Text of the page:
Outdated Security is Making Car Theft Simple

By   ISBuzz Team
Writer , Information Security Buzz | Oct 05, 2015 05:00 pm PST

Range Rover and BMW theft rates soar in London

A security expert claimed that the recent rise in thefts of keyless vehicles was down to a ‘failure of security innovation’ by the automobile industry over the last 25 years.

Dr Akhtar Khalil, founder of auto-security firm My Smart Remote, believes that billions of pounds could be saved in annual insurance payouts.

A spate of thefts from wealthy districts across London this year has highlighted how outdated technology across the industry has affected even owners of high-end vehicles, with recent CCTV footage showing an £80,000 ($123,000) BMW being stolen in just 23 seconds.

Bloomberg recently revealed Volkswagen sued researchers intending to report vulnerabilities affecting cars using the Megamos transponder, including Volkswagen-owned luxury brands as well as Fiat, Honda and Volvo models.

The weakness affecting the Radio-Frequency Identification (RFID) chips used in these transponders was discovered in 2012.

Thieves typically bypass security by cloning keys, jamming trackers, or by cutting power to the system and damaging it. They fool the lock or immobilizer into thinking they are a legitimate owner by breaking codes or copying keys.

If you think someone has your email password or PayPal login, you might quickly change it. But changing vehicle security is more difficult, due to clunky systems and the desire of manufacturers to funnel everything through authorised dealers. Security experts often deride passwords as ‘toothbrushes’ – old hat tools that need changing regularly – though existing vehicle security is so cumbersome there is no equally simple way to protect consumers if they believe their keys have been cloned. Owners are left dependent on car electricians or suppliers if they wish to change their keys or immobilisers, due to the time, cost and effort involved in changing a security system on the basis of doubt.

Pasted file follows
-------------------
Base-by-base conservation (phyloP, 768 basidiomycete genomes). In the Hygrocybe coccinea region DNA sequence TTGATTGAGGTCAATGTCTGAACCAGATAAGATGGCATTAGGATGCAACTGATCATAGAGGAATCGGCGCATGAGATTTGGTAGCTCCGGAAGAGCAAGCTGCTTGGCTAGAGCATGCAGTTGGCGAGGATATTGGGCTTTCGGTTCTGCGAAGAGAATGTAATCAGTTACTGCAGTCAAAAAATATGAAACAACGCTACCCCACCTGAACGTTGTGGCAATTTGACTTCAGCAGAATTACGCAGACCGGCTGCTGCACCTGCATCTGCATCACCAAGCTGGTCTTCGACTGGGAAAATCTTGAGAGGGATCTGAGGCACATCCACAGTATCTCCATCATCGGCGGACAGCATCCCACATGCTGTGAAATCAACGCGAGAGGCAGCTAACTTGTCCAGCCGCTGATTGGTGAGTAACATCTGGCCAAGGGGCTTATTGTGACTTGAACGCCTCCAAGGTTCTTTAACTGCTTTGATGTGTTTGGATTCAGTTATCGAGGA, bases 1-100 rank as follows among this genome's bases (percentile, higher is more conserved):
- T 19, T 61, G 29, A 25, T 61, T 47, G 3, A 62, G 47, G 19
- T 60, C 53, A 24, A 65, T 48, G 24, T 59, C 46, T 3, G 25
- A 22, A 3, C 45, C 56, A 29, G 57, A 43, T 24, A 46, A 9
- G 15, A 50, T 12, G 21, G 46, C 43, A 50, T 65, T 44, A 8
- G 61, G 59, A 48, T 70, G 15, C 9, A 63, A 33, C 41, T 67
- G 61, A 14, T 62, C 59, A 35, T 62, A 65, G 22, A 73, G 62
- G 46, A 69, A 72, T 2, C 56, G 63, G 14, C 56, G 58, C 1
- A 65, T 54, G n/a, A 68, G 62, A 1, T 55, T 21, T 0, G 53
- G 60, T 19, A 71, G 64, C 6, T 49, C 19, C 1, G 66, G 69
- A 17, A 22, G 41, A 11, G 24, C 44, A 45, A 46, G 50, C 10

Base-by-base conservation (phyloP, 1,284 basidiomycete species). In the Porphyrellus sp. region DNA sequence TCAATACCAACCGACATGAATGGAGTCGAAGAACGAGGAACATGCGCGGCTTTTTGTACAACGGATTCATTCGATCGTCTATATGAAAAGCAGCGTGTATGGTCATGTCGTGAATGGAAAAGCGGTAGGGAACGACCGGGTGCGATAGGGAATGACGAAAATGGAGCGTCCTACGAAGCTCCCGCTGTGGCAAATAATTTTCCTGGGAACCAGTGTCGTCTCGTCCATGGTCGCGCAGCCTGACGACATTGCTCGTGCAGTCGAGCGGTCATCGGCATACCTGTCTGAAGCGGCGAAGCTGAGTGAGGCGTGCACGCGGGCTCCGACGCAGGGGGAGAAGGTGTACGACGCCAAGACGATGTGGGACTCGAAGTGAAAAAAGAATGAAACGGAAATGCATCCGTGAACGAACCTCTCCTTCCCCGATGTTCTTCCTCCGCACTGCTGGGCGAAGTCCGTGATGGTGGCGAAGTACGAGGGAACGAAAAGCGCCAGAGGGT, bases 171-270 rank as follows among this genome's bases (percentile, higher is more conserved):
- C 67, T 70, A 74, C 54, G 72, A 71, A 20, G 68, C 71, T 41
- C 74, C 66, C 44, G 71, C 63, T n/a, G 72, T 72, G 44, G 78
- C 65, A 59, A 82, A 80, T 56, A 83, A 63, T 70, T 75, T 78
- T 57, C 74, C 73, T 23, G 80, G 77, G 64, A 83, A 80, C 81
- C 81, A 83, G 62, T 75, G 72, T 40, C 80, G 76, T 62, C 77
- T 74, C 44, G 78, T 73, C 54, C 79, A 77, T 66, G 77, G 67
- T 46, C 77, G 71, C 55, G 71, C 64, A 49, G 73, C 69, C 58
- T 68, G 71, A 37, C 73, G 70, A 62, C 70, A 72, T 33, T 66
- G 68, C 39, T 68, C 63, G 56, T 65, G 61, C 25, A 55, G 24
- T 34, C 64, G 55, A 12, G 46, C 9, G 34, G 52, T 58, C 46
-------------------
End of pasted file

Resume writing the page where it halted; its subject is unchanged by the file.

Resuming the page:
Car insurance providers question customers’ use of systems such as immobilisers, trackers and other alarm systems, which are products of the 80s and 90s.

Ami Shpiro, founder of London-based tech investment hub Innovation Warehouse, said :

“In battling security, the automobile industry is like an oil tanker trying to race a Formula 1 car. It needs more nimble, oven-ready solutions and the emerging base of security experts helping protect data, and financial businesses will offer those solutions. It’s vital they listen and begin to engage.”

Akhtar Khalil, founder of My Smart Remote, said :

“New security solutions have to avoid being subjected to techniques currently used by thieves. The continued insistence at using outdated methods is holding back innovation.

“Solutions like trackers come into action when the car has actually been stolen. Therefore thieves jam their signals or try to cut them off. But My Smart Remote focuses on a mechanism that takes action to prevent a car being stolen in the first place.

“My Smart Remote (MSR) is a security system which works by a smartphone communicating by app with a kit installed inside the car. Security can be activated or deactivated on the car through the remote device. Jamming the signals, cutting the power supply or damaging this system does not compromise the security, and MSR also gives a solution to key cloning. As opposed to existing systems, in MSR changing keys is as simple as changing a password.”[su_box title=”About My Smart Remote” style=”noise” box_color=”#336588″]My Smart RemoteMy Smart Remote” is a system in which a mobile application interacts with a Bluetooth based hardware kit installed inside the car. This provides enhanced car security and gives users the ability to control and monitor various car functions (including engine start/off, AC, heater, doors lock/unlock, trunk, panic, headlights and many more). My Smart Remote is the solution to the challenges that cannot be solved by existing car security solutions.[/su_box]